I like your term "more distant saints." Your "certain saint" may be someone who is neither a relative or friend, but just a loving soul. At any rate, what a blessing that you feel the saint's prayers and concern!

  2. As for ghosts: The only thing I understand about Einstein is that time isn't linear, as we normally experience it.
    In a sub-basement next to York Minster, people have seen the Roman legionnaires marching, as this is the site of their pretorium. Soldiers seen from roughly the waist up, since their ground is roughly 3 feet below the current basement floor!
    Troops break step, crossing a bridge. So it seems logical that the vibrations created by soldiers on the march would vibrate through time.
    On Chisholm Trail Road in Round Rock TX, the site of the actual Chisholm Trail, driving southward one evening with cow pastures on each side--prickly pear cactus etc.--I was suddenly aware that I was pressing through a great surge of cattle and covered wagons traveling in the opposite direction. I didn't exactly see them, but the force of their numbers and determination was there.
    And living in Medinet Habu, part of the site of the ancient capital Waset (Thebes), next to the site of the eighteenth dynasty palace complex. One evening, in the broad hallway of my apartment, I was conscious of being inadvertently elbowed by people in a thick crowd--the ancient inhabitants of the city which is now mostly farmland.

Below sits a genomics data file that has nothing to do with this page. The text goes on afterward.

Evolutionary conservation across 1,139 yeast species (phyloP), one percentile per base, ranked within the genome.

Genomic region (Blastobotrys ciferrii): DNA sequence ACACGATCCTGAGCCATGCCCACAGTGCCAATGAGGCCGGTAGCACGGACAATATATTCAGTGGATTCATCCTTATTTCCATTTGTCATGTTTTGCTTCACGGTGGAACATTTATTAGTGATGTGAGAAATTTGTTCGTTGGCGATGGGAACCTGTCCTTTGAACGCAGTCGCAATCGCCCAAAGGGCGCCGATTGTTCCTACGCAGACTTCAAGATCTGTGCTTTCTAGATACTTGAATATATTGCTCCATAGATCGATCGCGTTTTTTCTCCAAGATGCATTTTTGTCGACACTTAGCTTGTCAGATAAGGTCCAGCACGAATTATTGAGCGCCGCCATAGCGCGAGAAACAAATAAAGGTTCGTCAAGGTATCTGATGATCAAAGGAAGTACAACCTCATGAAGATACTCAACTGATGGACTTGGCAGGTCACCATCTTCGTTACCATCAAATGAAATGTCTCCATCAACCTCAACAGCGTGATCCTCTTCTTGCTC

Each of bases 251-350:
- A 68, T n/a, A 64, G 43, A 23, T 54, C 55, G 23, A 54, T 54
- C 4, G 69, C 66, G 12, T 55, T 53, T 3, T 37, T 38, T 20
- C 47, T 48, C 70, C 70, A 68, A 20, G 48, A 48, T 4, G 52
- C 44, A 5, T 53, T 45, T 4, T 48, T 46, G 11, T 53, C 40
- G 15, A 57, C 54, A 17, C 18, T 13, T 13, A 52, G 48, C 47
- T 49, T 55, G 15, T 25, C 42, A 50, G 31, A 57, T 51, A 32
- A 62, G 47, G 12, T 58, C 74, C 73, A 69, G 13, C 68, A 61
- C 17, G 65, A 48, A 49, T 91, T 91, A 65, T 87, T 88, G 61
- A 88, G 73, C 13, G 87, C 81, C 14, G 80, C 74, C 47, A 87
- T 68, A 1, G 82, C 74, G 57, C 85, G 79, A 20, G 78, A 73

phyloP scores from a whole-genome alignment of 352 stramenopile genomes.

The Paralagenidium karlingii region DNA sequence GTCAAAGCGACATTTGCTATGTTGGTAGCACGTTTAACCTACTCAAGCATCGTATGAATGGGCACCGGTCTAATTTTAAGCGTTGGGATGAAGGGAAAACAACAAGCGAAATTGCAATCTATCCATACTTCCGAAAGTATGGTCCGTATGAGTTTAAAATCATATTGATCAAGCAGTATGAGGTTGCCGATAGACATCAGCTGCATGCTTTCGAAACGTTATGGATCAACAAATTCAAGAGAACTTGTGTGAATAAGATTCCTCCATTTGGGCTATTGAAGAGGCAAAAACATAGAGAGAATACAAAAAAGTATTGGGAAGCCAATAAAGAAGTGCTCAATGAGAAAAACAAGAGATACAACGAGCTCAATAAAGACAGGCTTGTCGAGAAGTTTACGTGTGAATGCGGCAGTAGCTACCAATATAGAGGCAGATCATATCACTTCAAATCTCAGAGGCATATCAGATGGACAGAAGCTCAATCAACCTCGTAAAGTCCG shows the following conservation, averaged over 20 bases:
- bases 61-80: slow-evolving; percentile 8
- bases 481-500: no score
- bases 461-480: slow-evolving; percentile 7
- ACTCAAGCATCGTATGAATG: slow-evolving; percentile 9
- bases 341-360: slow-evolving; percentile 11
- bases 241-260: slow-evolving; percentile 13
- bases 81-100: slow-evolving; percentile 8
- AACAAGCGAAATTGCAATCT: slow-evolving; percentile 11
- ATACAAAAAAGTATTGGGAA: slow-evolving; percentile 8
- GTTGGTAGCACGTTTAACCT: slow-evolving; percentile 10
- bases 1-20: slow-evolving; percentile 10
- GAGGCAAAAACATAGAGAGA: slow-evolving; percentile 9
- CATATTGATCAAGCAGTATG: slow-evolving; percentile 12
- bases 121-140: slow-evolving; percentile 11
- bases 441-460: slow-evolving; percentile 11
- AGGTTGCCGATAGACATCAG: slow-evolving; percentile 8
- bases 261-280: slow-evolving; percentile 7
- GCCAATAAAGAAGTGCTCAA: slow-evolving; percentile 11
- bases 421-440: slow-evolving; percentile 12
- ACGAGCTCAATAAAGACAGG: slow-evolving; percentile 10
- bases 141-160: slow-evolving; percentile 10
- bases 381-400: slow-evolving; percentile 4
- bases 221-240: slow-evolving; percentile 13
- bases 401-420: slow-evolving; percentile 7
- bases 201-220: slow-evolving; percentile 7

3. Yes, I've heard about the legionnaires and other similar sightings (for want of a better word). I do agree with you (and Einstein) that this is likely a time relativity situation. I also believe that some "ghosts," especially ones who are traced to someone who lived in the place previously and who has a pattern of doing certain things every night is either a case of time co-existing or perhaps an echo of energy. But that isn't the same thing that I am talking about. When my mom was about five or six, she had to stay in a hospital for close to a year because she had polio. Her brother, who was ten, died during that time. My mom's parents chose not to tell her (I guess they didn't want to upset her). Her brother came to her, sat beside her and put his arm around her and told her that he had died. She later confronted her mom about this and her mom admitted that he had died. When my mom's mother died, she came to my mom (who lived in Florida, her mom lived in New York) to tell her not to be upset, that she (my grandmother) was happy. The next day, my aunt from New York called with the news that my grandmother had died during the night.

    Your experiences in Texas and in Medinet Habu are powerful. Even though both of these experiences fit with what you are saying about Einstein's theory, it also seems that you have a sensitivity to thin places. Not everyone does.

    Wouldn't it be wonderful to be able to step into the world of the covered wagons or the crowded city of Thebes for a bit and experience that alternate reality?